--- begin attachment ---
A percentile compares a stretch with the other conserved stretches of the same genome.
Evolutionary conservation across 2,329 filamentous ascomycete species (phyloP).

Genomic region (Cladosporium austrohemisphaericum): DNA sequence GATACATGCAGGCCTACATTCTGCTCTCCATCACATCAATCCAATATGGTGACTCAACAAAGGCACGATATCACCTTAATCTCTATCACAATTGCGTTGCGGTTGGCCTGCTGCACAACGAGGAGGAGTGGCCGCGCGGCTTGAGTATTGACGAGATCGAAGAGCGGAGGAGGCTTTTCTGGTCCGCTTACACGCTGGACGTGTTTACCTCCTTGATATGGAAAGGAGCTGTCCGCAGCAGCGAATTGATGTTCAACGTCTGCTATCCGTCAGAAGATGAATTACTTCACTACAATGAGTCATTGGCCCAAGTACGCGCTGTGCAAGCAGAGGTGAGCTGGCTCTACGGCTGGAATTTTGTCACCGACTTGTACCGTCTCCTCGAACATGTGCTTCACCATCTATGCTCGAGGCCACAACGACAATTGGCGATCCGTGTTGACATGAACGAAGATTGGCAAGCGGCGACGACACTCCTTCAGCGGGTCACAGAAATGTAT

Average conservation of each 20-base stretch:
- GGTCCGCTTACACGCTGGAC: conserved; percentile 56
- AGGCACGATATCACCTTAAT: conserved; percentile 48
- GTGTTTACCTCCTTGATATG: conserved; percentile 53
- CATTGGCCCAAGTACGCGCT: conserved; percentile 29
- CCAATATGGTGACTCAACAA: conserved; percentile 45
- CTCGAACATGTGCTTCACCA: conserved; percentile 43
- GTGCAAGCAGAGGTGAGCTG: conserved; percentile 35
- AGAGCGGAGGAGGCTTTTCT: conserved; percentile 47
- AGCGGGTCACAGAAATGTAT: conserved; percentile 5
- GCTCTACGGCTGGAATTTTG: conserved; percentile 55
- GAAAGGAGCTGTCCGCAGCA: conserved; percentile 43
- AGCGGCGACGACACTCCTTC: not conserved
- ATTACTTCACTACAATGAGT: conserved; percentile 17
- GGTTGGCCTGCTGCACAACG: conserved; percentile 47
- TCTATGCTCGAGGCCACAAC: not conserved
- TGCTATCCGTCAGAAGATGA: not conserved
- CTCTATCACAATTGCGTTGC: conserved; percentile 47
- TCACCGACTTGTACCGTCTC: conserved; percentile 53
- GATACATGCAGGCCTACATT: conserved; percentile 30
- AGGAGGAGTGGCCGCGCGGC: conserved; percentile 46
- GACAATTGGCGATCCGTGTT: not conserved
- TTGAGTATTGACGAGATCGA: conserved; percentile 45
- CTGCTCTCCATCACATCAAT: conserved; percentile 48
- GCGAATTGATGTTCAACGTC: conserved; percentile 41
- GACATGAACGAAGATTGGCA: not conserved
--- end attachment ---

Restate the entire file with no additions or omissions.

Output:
A percentile compares a stretch with the other conserved stretches of the same genome.
Evolutionary conservation across 2,329 filamentous ascomycete species (phyloP).

Genomic region (Cladosporium austrohemisphaericum): DNA sequence GATACATGCAGGCCTACATTCTGCTCTCCATCACATCAATCCAATATGGTGACTCAACAAAGGCACGATATCACCTTAATCTCTATCACAATTGCGTTGCGGTTGGCCTGCTGCACAACGAGGAGGAGTGGCCGCGCGGCTTGAGTATTGACGAGATCGAAGAGCGGAGGAGGCTTTTCTGGTCCGCTTACACGCTGGACGTGTTTACCTCCTTGATATGGAAAGGAGCTGTCCGCAGCAGCGAATTGATGTTCAACGTCTGCTATCCGTCAGAAGATGAATTACTTCACTACAATGAGTCATTGGCCCAAGTACGCGCTGTGCAAGCAGAGGTGAGCTGGCTCTACGGCTGGAATTTTGTCACCGACTTGTACCGTCTCCTCGAACATGTGCTTCACCATCTATGCTCGAGGCCACAACGACAATTGGCGATCCGTGTTGACATGAACGAAGATTGGCAAGCGGCGACGACACTCCTTCAGCGGGTCACAGAAATGTAT

Average conservation of each 20-base stretch:
- GGTCCGCTTACACGCTGGAC: conserved; percentile 56
- AGGCACGATATCACCTTAAT: conserved; percentile 48
- GTGTTTACCTCCTTGATATG: conserved; percentile 53
- CATTGGCCCAAGTACGCGCT: conserved; percentile 29
- CCAATATGGTGACTCAACAA: conserved; percentile 45
- CTCGAACATGTGCTTCACCA: conserved; percentile 43
- GTGCAAGCAGAGGTGAGCTG: conserved; percentile 35
- AGAGCGGAGGAGGCTTTTCT: conserved; percentile 47
- AGCGGGTCACAGAAATGTAT: conserved; percentile 5
- GCTCTACGGCTGGAATTTTG: conserved; percentile 55
- GAAAGGAGCTGTCCGCAGCA: conserved; percentile 43
- AGCGGCGACGACACTCCTTC: not conserved
- ATTACTTCACTACAATGAGT: conserved; percentile 17
- GGTTGGCCTGCTGCACAACG: conserved; percentile 47
- TCTATGCTCGAGGCCACAAC: not conserved
- TGCTATCCGTCAGAAGATGA: not conserved
- CTCTATCACAATTGCGTTGC: conserved; percentile 47
- TCACCGACTTGTACCGTCTC: conserved; percentile 53
- GATACATGCAGGCCTACATT: conserved; percentile 30
- AGGAGGAGTGGCCGCGCGGC: conserved; percentile 46
- GACAATTGGCGATCCGTGTT: not conserved
- TTGAGTATTGACGAGATCGA: conserved; percentile 45
- CTGCTCTCCATCACATCAAT: conserved; percentile 48
- GCGAATTGATGTTCAACGTC: conserved; percentile 41
- GACATGAACGAAGATTGGCA: not conserved